Sorrows is both terribly despairing yet at times humourous. Toews’ theme is how suicide affects a family. Quite timely as the Supreme Court of Canada is hearing a case on assisted suicide as I write this post. Newspapers print photos of elders picketing with signs reading “right to die”, and “death with dignity.” Sorrows is the story about two sisters: Yolandi, a moderately successful author of young adult novels and Elfrieda, a world-class concert pianist. Despite her success in all areas of her life Elf is so depressed she wants to die, so much so she slit her wrists and drank bleach. Yoli desperately wants her sister to live; she makes the mental hospital promise that they will not let Elf out with out contacting her first. But at the same time she considers taking her to Switzerland or Mexico so she could help Elf kill herself. In Switzerland assisted suicide is legal; in Mexico the meds are readily available. “Did Elf have a terminal illness?,” Yolandi wonders. “Was she cursed genetically from day one to want to die? Was every seemingly happy moment from her past, every smile, every song, every heartfelt hug and laugh and exuberant fist-pump and triumph, just a temporary detour from her innate longing for release and oblivion?”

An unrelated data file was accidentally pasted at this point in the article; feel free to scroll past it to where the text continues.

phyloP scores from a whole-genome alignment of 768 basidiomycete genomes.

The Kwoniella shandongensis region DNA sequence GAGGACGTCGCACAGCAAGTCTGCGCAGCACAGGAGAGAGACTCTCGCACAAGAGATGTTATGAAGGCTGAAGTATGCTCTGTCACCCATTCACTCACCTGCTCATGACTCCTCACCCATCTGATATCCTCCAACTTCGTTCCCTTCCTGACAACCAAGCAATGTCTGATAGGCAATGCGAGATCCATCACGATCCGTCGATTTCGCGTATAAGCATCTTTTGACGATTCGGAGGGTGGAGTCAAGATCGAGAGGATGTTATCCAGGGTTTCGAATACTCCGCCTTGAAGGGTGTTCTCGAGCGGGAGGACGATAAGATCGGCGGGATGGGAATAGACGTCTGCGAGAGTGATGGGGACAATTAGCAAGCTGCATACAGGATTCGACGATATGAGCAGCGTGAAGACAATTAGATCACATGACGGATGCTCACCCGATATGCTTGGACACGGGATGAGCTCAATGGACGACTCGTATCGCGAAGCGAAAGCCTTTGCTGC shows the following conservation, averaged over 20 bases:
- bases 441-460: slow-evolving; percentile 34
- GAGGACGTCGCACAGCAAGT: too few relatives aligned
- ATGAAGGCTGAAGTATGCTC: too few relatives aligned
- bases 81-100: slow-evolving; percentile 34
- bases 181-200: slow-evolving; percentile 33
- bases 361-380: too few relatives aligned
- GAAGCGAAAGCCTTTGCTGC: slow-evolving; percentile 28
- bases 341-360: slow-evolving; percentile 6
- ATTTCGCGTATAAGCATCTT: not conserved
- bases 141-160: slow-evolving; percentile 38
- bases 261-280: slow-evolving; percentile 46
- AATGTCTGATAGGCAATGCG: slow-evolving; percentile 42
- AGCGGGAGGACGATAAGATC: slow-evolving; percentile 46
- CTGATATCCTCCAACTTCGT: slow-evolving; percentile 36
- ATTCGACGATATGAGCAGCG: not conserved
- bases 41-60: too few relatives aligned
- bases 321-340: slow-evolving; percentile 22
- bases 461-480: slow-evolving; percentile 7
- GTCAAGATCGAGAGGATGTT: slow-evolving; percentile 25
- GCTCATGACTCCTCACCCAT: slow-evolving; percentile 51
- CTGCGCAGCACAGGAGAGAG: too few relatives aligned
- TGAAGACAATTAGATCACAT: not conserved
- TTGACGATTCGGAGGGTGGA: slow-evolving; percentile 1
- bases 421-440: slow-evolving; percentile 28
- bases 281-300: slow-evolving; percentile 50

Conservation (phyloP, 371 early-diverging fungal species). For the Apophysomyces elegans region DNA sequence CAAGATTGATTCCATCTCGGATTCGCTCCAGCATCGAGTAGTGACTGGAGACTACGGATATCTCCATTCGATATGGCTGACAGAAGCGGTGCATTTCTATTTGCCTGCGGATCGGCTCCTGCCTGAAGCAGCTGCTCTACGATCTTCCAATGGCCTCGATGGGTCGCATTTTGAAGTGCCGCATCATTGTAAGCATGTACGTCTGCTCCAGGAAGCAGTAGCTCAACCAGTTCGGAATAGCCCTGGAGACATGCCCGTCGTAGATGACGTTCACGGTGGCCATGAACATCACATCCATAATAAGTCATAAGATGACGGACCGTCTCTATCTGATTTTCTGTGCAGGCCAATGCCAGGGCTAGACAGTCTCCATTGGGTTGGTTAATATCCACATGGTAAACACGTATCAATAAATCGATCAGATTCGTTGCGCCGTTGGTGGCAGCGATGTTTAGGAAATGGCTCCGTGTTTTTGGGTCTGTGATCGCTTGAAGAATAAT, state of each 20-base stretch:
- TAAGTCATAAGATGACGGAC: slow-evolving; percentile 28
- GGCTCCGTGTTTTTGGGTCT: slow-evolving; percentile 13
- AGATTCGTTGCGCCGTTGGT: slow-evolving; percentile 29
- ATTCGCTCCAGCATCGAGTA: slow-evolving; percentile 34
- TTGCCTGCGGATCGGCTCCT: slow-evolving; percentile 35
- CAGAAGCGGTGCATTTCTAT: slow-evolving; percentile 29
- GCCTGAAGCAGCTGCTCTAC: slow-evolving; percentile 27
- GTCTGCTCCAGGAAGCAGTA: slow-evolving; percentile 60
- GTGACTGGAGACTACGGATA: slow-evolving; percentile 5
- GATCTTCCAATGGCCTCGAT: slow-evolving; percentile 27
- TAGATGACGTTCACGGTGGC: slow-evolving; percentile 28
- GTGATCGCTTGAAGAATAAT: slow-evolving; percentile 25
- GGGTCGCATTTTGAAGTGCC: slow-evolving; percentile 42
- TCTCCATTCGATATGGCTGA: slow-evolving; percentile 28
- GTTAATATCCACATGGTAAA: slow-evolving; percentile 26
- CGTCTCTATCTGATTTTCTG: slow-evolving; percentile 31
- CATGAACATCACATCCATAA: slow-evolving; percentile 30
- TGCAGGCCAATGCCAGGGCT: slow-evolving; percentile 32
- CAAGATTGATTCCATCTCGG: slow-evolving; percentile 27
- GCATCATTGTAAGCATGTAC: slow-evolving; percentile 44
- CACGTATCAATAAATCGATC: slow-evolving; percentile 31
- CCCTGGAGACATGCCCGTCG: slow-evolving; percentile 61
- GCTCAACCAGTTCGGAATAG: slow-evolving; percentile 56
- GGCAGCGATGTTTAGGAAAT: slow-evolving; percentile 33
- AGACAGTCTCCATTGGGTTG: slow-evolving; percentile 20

When asked what was hot about playing the piano, Elf explained to Yoli how she structured he concerts: “She told me that the most important thing was to establish the tenderness right off the bat, or at least close to the top of the piece, just a hint of it, a whisper, but a deep whisper because the tension will mount, the excitement and drama will build – I was writing it down as fast as I could – and when the action rises the audience might remember the earlier moment of tenderness, and remembering will make them long to return to infancy, to safety, to pure love, then you might move away from that, put the violence and agony of life into every note, building, building still, until there is an important decision to make: return to tenderness, even briefly, glancingly, or continue on with the truth, the violence, the pain, the tragedy, to the very end.”

All of this mirror Toews own life. Her father and her sister committed suicide. How can we catch people before their depression ends in death?



2 thoughts on “ALL MY PUNY SORROWS

  1. I thought this book did a good job showing how depression can affect so many people, consume our thoughts, and make us feel conflicted about what we want for the person suffering. And, the humour was greatly appreciated. What a depressing book it would have been without it.

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